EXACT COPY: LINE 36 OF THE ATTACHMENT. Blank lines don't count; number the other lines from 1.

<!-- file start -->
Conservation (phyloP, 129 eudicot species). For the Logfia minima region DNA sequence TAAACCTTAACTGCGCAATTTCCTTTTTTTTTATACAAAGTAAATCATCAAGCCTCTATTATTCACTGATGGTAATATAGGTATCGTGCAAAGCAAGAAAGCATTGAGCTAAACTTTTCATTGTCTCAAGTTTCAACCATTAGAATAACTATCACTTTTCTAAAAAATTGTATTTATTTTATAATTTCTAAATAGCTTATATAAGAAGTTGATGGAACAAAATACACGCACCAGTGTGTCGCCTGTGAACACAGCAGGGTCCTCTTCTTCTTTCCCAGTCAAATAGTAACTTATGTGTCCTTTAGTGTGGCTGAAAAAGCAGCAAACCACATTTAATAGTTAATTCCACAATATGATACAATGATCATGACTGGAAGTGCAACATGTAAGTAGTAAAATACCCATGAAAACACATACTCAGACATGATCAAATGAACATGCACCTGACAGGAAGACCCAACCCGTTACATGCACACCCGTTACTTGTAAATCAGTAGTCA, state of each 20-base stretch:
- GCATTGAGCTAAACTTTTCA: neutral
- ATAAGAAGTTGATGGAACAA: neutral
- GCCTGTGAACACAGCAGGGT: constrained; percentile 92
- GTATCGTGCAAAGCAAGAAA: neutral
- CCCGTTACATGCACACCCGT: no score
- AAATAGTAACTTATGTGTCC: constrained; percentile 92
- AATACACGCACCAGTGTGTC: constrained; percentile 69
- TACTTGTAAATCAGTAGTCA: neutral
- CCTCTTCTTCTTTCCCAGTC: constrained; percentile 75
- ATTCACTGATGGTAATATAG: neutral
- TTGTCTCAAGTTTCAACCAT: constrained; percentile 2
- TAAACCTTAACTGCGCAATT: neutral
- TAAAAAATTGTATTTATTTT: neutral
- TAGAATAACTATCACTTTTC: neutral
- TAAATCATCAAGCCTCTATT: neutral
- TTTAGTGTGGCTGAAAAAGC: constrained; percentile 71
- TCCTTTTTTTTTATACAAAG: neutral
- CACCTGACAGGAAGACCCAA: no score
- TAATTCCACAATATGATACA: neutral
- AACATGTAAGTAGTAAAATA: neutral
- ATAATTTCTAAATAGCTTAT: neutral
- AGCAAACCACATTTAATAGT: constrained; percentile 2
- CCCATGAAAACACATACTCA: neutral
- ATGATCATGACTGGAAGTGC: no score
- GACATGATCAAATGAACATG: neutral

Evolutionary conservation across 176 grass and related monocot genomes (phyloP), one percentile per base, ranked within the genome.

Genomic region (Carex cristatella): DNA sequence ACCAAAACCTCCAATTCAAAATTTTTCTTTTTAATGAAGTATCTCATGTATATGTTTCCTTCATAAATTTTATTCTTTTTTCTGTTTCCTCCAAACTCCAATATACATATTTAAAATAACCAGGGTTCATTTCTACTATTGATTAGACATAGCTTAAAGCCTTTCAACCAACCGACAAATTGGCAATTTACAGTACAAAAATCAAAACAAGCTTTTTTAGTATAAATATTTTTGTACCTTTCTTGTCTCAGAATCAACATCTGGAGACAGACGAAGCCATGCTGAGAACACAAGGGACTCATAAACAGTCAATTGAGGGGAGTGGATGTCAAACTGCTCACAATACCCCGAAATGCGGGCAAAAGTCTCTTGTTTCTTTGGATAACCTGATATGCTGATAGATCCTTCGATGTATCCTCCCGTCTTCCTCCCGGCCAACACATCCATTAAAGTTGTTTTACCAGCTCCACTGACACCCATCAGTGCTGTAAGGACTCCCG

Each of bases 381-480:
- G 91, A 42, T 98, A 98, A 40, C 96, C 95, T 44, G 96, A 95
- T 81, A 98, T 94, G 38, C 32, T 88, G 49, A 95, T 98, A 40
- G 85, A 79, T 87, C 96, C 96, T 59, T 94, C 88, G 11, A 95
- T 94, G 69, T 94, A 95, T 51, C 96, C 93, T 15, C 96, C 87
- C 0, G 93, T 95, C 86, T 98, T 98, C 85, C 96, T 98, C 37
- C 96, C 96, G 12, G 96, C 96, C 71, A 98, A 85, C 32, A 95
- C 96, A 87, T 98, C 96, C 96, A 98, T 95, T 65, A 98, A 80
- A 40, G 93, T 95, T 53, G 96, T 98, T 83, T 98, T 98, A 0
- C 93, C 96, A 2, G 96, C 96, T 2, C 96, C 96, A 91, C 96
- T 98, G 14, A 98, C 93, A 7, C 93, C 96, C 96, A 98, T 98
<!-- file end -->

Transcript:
- C 96, A 87, T 98, C 96, C 96, A 98, T 95, T 65, A 98, A 80